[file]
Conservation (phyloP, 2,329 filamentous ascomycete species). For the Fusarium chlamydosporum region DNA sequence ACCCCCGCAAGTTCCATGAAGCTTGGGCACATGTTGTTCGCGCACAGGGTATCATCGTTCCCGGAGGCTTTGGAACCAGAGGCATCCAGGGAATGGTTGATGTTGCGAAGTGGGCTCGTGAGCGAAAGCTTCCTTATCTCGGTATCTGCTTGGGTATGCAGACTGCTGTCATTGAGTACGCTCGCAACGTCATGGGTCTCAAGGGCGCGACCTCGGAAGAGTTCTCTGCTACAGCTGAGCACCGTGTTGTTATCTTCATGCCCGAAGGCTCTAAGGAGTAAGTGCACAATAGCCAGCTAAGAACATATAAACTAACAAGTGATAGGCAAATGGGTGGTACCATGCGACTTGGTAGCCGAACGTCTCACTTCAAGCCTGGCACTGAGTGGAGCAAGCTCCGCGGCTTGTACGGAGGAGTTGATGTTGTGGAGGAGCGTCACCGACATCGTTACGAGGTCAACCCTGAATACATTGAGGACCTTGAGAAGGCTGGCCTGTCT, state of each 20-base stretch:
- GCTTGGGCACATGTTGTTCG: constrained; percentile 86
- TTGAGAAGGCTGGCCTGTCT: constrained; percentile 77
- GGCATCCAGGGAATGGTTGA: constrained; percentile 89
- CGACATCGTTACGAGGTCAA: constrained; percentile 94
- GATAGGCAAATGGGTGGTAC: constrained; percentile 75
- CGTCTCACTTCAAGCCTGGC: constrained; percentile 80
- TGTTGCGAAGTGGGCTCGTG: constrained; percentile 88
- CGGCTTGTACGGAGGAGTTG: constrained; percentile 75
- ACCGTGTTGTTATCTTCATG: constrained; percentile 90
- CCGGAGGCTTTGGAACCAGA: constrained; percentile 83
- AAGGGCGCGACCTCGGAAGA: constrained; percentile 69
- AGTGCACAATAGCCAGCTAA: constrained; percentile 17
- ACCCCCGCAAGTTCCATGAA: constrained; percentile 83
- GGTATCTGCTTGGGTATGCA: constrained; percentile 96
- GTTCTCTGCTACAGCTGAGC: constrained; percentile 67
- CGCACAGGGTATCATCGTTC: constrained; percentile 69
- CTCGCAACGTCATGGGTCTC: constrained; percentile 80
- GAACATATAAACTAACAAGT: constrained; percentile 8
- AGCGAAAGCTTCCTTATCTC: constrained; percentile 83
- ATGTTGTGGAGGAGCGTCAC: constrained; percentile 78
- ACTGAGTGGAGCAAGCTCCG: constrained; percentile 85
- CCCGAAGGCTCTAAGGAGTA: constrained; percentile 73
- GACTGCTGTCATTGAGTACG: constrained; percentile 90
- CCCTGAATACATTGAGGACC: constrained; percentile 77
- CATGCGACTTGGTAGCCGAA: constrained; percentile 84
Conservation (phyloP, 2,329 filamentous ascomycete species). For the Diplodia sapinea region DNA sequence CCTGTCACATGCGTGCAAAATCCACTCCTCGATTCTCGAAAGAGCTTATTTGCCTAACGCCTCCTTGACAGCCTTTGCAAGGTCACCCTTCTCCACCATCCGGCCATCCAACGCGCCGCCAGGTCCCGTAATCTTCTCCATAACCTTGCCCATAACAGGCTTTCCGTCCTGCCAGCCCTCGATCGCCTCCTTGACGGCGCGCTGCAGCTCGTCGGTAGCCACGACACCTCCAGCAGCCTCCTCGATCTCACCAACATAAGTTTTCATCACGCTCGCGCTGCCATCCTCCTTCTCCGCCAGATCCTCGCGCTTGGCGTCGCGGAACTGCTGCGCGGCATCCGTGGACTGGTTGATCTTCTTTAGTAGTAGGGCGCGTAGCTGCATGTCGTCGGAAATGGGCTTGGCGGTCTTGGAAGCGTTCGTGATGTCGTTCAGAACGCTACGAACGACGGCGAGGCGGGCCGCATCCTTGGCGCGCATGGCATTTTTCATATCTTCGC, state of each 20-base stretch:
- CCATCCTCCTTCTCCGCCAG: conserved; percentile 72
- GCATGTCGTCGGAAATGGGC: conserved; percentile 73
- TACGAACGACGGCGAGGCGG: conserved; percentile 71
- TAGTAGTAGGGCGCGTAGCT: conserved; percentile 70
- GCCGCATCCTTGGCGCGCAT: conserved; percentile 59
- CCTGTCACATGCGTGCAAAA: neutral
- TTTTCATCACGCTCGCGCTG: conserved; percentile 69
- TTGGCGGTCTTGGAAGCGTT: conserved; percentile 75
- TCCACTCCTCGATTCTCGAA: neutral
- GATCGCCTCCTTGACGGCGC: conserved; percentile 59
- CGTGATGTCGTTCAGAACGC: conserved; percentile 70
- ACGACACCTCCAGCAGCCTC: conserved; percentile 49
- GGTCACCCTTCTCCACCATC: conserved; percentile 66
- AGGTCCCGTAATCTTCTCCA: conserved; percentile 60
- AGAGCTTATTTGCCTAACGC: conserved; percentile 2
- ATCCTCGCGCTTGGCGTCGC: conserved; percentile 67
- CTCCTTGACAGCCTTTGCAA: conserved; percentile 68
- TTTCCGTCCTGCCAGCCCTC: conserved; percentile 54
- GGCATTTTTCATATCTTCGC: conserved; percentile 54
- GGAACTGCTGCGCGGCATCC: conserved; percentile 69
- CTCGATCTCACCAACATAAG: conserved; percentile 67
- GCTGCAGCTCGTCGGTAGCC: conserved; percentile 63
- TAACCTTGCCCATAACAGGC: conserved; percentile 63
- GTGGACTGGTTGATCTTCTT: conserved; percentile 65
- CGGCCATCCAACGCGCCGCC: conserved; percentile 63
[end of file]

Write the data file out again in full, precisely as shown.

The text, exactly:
Conservation (phyloP, 2,329 filamentous ascomycete species). For the Fusarium chlamydosporum region DNA sequence ACCCCCGCAAGTTCCATGAAGCTTGGGCACATGTTGTTCGCGCACAGGGTATCATCGTTCCCGGAGGCTTTGGAACCAGAGGCATCCAGGGAATGGTTGATGTTGCGAAGTGGGCTCGTGAGCGAAAGCTTCCTTATCTCGGTATCTGCTTGGGTATGCAGACTGCTGTCATTGAGTACGCTCGCAACGTCATGGGTCTCAAGGGCGCGACCTCGGAAGAGTTCTCTGCTACAGCTGAGCACCGTGTTGTTATCTTCATGCCCGAAGGCTCTAAGGAGTAAGTGCACAATAGCCAGCTAAGAACATATAAACTAACAAGTGATAGGCAAATGGGTGGTACCATGCGACTTGGTAGCCGAACGTCTCACTTCAAGCCTGGCACTGAGTGGAGCAAGCTCCGCGGCTTGTACGGAGGAGTTGATGTTGTGGAGGAGCGTCACCGACATCGTTACGAGGTCAACCCTGAATACATTGAGGACCTTGAGAAGGCTGGCCTGTCT, state of each 20-base stretch:
- GCTTGGGCACATGTTGTTCG: constrained; percentile 86
- TTGAGAAGGCTGGCCTGTCT: constrained; percentile 77
- GGCATCCAGGGAATGGTTGA: constrained; percentile 89
- CGACATCGTTACGAGGTCAA: constrained; percentile 94
- GATAGGCAAATGGGTGGTAC: constrained; percentile 75
- CGTCTCACTTCAAGCCTGGC: constrained; percentile 80
- TGTTGCGAAGTGGGCTCGTG: constrained; percentile 88
- CGGCTTGTACGGAGGAGTTG: constrained; percentile 75
- ACCGTGTTGTTATCTTCATG: constrained; percentile 90
- CCGGAGGCTTTGGAACCAGA: constrained; percentile 83
- AAGGGCGCGACCTCGGAAGA: constrained; percentile 69
- AGTGCACAATAGCCAGCTAA: constrained; percentile 17
- ACCCCCGCAAGTTCCATGAA: constrained; percentile 83
- GGTATCTGCTTGGGTATGCA: constrained; percentile 96
- GTTCTCTGCTACAGCTGAGC: constrained; percentile 67
- CGCACAGGGTATCATCGTTC: constrained; percentile 69
- CTCGCAACGTCATGGGTCTC: constrained; percentile 80
- GAACATATAAACTAACAAGT: constrained; percentile 8
- AGCGAAAGCTTCCTTATCTC: constrained; percentile 83
- ATGTTGTGGAGGAGCGTCAC: constrained; percentile 78
- ACTGAGTGGAGCAAGCTCCG: constrained; percentile 85
- CCCGAAGGCTCTAAGGAGTA: constrained; percentile 73
- GACTGCTGTCATTGAGTACG: constrained; percentile 90
- CCCTGAATACATTGAGGACC: constrained; percentile 77
- CATGCGACTTGGTAGCCGAA: constrained; percentile 84
Conservation (phyloP, 2,329 filamentous ascomycete species). For the Diplodia sapinea region DNA sequence CCTGTCACATGCGTGCAAAATCCACTCCTCGATTCTCGAAAGAGCTTATTTGCCTAACGCCTCCTTGACAGCCTTTGCAAGGTCACCCTTCTCCACCATCCGGCCATCCAACGCGCCGCCAGGTCCCGTAATCTTCTCCATAACCTTGCCCATAACAGGCTTTCCGTCCTGCCAGCCCTCGATCGCCTCCTTGACGGCGCGCTGCAGCTCGTCGGTAGCCACGACACCTCCAGCAGCCTCCTCGATCTCACCAACATAAGTTTTCATCACGCTCGCGCTGCCATCCTCCTTCTCCGCCAGATCCTCGCGCTTGGCGTCGCGGAACTGCTGCGCGGCATCCGTGGACTGGTTGATCTTCTTTAGTAGTAGGGCGCGTAGCTGCATGTCGTCGGAAATGGGCTTGGCGGTCTTGGAAGCGTTCGTGATGTCGTTCAGAACGCTACGAACGACGGCGAGGCGGGCCGCATCCTTGGCGCGCATGGCATTTTTCATATCTTCGC, state of each 20-base stretch:
- CCATCCTCCTTCTCCGCCAG: conserved; percentile 72
- GCATGTCGTCGGAAATGGGC: conserved; percentile 73
- TACGAACGACGGCGAGGCGG: conserved; percentile 71
- TAGTAGTAGGGCGCGTAGCT: conserved; percentile 70
- GCCGCATCCTTGGCGCGCAT: conserved; percentile 59
- CCTGTCACATGCGTGCAAAA: neutral
- TTTTCATCACGCTCGCGCTG: conserved; percentile 69
- TTGGCGGTCTTGGAAGCGTT: conserved; percentile 75
- TCCACTCCTCGATTCTCGAA: neutral
- GATCGCCTCCTTGACGGCGC: conserved; percentile 59
- CGTGATGTCGTTCAGAACGC: conserved; percentile 70
- ACGACACCTCCAGCAGCCTC: conserved; percentile 49
- GGTCACCCTTCTCCACCATC: conserved; percentile 66
- AGGTCCCGTAATCTTCTCCA: conserved; percentile 60
- AGAGCTTATTTGCCTAACGC: conserved; percentile 2
- ATCCTCGCGCTTGGCGTCGC: conserved; percentile 67
- CTCCTTGACAGCCTTTGCAA: conserved; percentile 68
- TTTCCGTCCTGCCAGCCCTC: conserved; percentile 54
- GGCATTTTTCATATCTTCGC: conserved; percentile 54
- GGAACTGCTGCGCGGCATCC: conserved; percentile 69
- CTCGATCTCACCAACATAAG: conserved; percentile 67
- GCTGCAGCTCGTCGGTAGCC: conserved; percentile 63
- TAACCTTGCCCATAACAGGC: conserved; percentile 63
- GTGGACTGGTTGATCTTCTT: conserved; percentile 65
- CGGCCATCCAACGCGCCGCC: conserved; percentile 63